Hafliger v. Georgia Pacific Consumer Products (Camas) LLC et al
ORDER granting 34 Motion for Summary Judgment by Judge Benjamin H. Settle.(TG)
UNITED STATES DISTRICT COURT
WESTERN DISTRICT OF WASHINGTON
11 PRODUCTS (CAMAS), LLC, et al.,
CASE NO. C15-5807BHS
DEFENDANT’S MOTION FOR
This matter comes before the Court on Defendant Georgia Pacific Consumer
Products (Camas), LLC’s (“GP”) motion for summary judgment (Dkt. 34). The Court has
considered the pleadings filed in support of the motion and the remainder of the file and
hereby grants the motion for the reasons stated herein.
I. PROCEDURAL HISTORY
On July 31, 2015, Plaintiff Raymond Hafliger (“Hafliger”) filed a complaint
against GP and other defendants in Clark County Superior Court for the State of
Washington. Dkt. 1-2. Hafliger asserts claims for negligence, breach of common law
ORDER - 1
1 safe workplace doctrine, premises liability, and a violation of Washington Industrial
2 Safety and Health Act, RCW Chapter 49.17 (“WISHA”). Id.
On November 6, 2015, GP removed the case to this Court. Dkt. 1.
On January 11, 2017, GP filed a motion for summary judgment. Dkt. 34. Hafliger
5 did not respond.
II. FACTUAL BACKGROUND
This case arises out of an accident involving Hafliger at the GP paper mill in
8 Camas, Washington. Hafliger, a driver employed by Walsh Trucking, alleges that on
9 August 3, 2012, at approximately 7:45 PM, he was injured when he exited his vehicle to
10 use the bathroom. Hafliger had delivered sawdust to the Camas Mill for over seven years
11 in his employment with Walsh Trucking, and had used this Porta Potty, which had always
12 been in the same location, more than a dozen times.
On the evening in question, Hafliger finished dumping sawdust at tipper # 10 and
14 pulled down the sloped asphalt leading up to the tipper. He alleges that he parked his
15 truck on the ramp—as opposed to the flat area below—in order to avoid impeding or
16 blocking other trucks using the ramp. The weather was clear, and it was still light
17 outside. He states that he knew when he exited his vehicle, he would be stepping onto
18 the ramp instead of flat ground. Yet, when he exited backwards out of his truck, he took
19 several steps backward and placed his foot on the transitional edge of the sloped asphalt,
20 which caused him to roll his left ankle, injuring it.
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Summary Judgment Standard
Summary judgment is proper only if the pleadings, the discovery and disclosure
4 materials on file, and any affidavits show that there is no genuine issue as to any material
5 fact and that the movant is entitled to judgment as a matter of law. Fed. R. Civ. P. 56(c).
6 The moving party is entitled to judgment as a matter of law when the nonmoving party
7 fails to make a sufficient showing on an essential element of a claim in the case on which
8 the nonmoving party has the burden of proof. Celotex Corp. v. Catrett, 477 U.S. 317,
9 323 (1986). There is no genuine issue of fact for trial where the record, taken as a whole,
10 could not lead a rational trier of fact to find for the nonmoving party. Matsushita Elec.
11 Indus. Co. v. Zenith Radio Corp., 475 U.S. 574, 586 (1986) (nonmoving party must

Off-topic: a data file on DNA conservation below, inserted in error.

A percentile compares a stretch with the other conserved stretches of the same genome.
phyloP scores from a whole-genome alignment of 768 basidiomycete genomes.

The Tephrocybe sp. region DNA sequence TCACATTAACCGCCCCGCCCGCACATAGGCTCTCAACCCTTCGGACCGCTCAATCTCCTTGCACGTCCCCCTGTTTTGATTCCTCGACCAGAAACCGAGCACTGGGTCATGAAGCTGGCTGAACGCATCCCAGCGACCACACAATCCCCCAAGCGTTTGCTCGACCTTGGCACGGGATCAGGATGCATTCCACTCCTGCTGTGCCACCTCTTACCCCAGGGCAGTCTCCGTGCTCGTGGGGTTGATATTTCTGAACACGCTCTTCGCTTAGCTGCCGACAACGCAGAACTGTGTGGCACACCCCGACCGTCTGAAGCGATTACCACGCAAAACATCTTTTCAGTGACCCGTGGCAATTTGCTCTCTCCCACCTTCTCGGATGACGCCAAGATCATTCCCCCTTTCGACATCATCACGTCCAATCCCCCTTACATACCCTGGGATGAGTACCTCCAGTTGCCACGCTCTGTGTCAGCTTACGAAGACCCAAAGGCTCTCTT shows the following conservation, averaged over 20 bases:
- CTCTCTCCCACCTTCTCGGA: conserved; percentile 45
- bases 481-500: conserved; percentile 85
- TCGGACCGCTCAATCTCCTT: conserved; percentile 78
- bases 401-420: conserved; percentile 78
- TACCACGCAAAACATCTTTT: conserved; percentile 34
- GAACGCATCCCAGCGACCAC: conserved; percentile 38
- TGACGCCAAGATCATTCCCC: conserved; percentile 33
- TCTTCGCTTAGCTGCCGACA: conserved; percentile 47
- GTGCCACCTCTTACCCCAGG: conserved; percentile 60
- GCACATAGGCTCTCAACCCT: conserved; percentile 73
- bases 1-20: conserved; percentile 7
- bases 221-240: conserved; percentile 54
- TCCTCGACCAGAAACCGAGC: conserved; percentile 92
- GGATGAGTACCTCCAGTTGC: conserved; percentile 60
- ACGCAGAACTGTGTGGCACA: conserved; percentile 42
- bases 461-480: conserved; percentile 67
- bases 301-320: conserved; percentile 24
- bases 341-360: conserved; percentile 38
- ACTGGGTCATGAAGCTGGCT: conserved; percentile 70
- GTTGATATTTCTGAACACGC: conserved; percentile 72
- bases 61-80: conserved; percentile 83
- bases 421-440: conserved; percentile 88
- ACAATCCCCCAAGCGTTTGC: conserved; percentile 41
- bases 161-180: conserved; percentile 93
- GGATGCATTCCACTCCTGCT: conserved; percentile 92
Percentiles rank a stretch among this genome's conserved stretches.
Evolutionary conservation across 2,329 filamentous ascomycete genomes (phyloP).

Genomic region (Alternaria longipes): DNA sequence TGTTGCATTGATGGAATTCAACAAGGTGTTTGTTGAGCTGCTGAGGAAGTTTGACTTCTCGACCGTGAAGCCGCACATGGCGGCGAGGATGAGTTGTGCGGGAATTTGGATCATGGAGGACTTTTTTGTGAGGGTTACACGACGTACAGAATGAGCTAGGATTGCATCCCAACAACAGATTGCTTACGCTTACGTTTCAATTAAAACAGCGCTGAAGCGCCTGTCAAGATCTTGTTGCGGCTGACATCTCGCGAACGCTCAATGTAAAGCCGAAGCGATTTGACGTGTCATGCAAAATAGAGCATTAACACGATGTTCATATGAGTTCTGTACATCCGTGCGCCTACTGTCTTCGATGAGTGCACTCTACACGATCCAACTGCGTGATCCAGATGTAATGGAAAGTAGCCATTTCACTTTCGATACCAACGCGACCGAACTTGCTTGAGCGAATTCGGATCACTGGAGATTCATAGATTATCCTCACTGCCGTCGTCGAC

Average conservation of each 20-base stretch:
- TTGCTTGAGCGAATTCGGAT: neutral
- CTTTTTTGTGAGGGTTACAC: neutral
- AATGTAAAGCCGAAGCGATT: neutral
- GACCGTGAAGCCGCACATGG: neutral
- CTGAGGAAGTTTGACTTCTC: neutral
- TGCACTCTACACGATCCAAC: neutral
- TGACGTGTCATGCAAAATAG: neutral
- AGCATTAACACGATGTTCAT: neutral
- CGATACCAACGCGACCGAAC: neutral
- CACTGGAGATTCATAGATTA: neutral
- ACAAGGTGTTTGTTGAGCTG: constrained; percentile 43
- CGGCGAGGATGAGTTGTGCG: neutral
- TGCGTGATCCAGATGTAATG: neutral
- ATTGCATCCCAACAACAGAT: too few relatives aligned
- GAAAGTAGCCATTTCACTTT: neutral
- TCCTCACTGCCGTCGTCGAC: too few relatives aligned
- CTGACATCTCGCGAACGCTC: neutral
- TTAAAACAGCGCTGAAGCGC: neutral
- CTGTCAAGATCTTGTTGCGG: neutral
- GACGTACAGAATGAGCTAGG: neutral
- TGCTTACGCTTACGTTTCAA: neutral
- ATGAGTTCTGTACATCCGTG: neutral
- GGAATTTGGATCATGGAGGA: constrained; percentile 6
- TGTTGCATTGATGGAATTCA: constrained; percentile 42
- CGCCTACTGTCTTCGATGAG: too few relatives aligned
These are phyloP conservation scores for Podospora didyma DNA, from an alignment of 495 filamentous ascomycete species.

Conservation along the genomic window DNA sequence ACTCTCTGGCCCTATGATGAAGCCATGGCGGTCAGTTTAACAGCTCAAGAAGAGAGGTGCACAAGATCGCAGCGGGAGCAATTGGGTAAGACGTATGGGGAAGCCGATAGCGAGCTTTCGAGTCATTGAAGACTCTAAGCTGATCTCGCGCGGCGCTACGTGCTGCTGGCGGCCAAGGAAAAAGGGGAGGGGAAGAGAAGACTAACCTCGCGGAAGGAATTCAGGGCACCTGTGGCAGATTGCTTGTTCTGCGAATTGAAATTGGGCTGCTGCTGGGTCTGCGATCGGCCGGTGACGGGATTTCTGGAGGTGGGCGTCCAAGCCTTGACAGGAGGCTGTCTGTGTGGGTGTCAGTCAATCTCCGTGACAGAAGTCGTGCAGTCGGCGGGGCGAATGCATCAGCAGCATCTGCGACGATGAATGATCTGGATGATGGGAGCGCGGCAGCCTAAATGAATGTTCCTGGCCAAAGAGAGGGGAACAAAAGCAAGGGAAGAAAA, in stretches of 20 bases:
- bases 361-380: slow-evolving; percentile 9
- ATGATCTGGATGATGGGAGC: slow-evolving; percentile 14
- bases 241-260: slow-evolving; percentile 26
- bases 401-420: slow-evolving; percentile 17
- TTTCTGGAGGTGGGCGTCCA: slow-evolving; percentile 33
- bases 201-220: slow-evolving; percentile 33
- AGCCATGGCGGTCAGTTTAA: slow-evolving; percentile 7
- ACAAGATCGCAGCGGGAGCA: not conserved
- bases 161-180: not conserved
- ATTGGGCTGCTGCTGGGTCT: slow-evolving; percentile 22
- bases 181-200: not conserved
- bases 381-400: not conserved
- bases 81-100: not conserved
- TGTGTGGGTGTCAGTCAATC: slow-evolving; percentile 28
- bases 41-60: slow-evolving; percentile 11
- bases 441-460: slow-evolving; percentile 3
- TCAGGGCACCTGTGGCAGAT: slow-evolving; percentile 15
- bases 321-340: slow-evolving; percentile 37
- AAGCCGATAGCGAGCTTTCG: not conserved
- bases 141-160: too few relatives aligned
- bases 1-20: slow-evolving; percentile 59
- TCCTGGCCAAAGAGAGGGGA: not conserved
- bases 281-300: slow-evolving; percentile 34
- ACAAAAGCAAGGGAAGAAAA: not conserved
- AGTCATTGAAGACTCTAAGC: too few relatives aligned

12 present specific, significant probative evidence, not simply “some metaphysical doubt”).
13 See also Fed. R. Civ. P. 56(e). Conversely, a genuine dispute over a material fact exists
14 if there is sufficient evidence supporting the claimed factual dispute, requiring a judge or
15 jury to resolve the differing versions of the truth. Anderson v. Liberty Lobby, Inc., 477
16 U.S. 242, 253 (1986); T.W. Elec. Serv., Inc. v. Pac. Elec. Contractors Ass’n, 809 F.2d
17 626, 630 (9th Cir. 1987).
The determination of the existence of a material fact is often a close question. The
19 Court must consider the substantive evidentiary burden that the nonmoving party must
20 meet at trial – e.g., a preponderance of the evidence in most civil cases. Anderson, 477
21 U.S. at 254; T.W. Elec. Serv., Inc., 809 F.2d at 630. The Court must resolve any factual
22 issues of controversy in favor of the nonmoving party only when the facts specifically
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1 attested by that party contradict facts specifically attested by the moving party. The
2 nonmoving party may not merely state that it will discredit the moving party’s evidence
3 at trial, in the hopes that evidence can be developed at trial to support the claim. T.W.
4 Elec. Serv., Inc., 809 F.2d at 630 (relying on Anderson, 477 U.S. at 255). Conclusory,
5 nonspecific statements in affidavits are not sufficient, and missing facts will not be
6 presumed. Lujan v. Nat’l Wildlife Fed’n, 497 U.S. 871, 888-89 (1990).
In this case, Hafliger has failed to submit any facts in opposition to GP’s motion.
9 Based on the evidence in the record, the Court concludes that no questions of material
10 fact exist for trial. GP has established that (1) Hafliger’s premises liability claim fails
11 because the facts establish the accident was not caused by GP’s negligence, (2) Hafliger’s
12 WISHA claim fails because no facts establish a violation of an applicable regulation, and
13 (3) Hafliger’s safe workplace claim fails because the facts establish that the accident was
14 not caused by an unsafe workplace. Accordingly, the Court grants GP’s motion.
Therefore, it is hereby ORDERED that GP’s motion for summary judgment (Dkt.
17 34) is GRANTED. The Clerk shall enter JUDGMENT in favor of GP and close this
Dated this 8th day of February, 2017.
BENJAMIN H. SETTLE
United States District Judge
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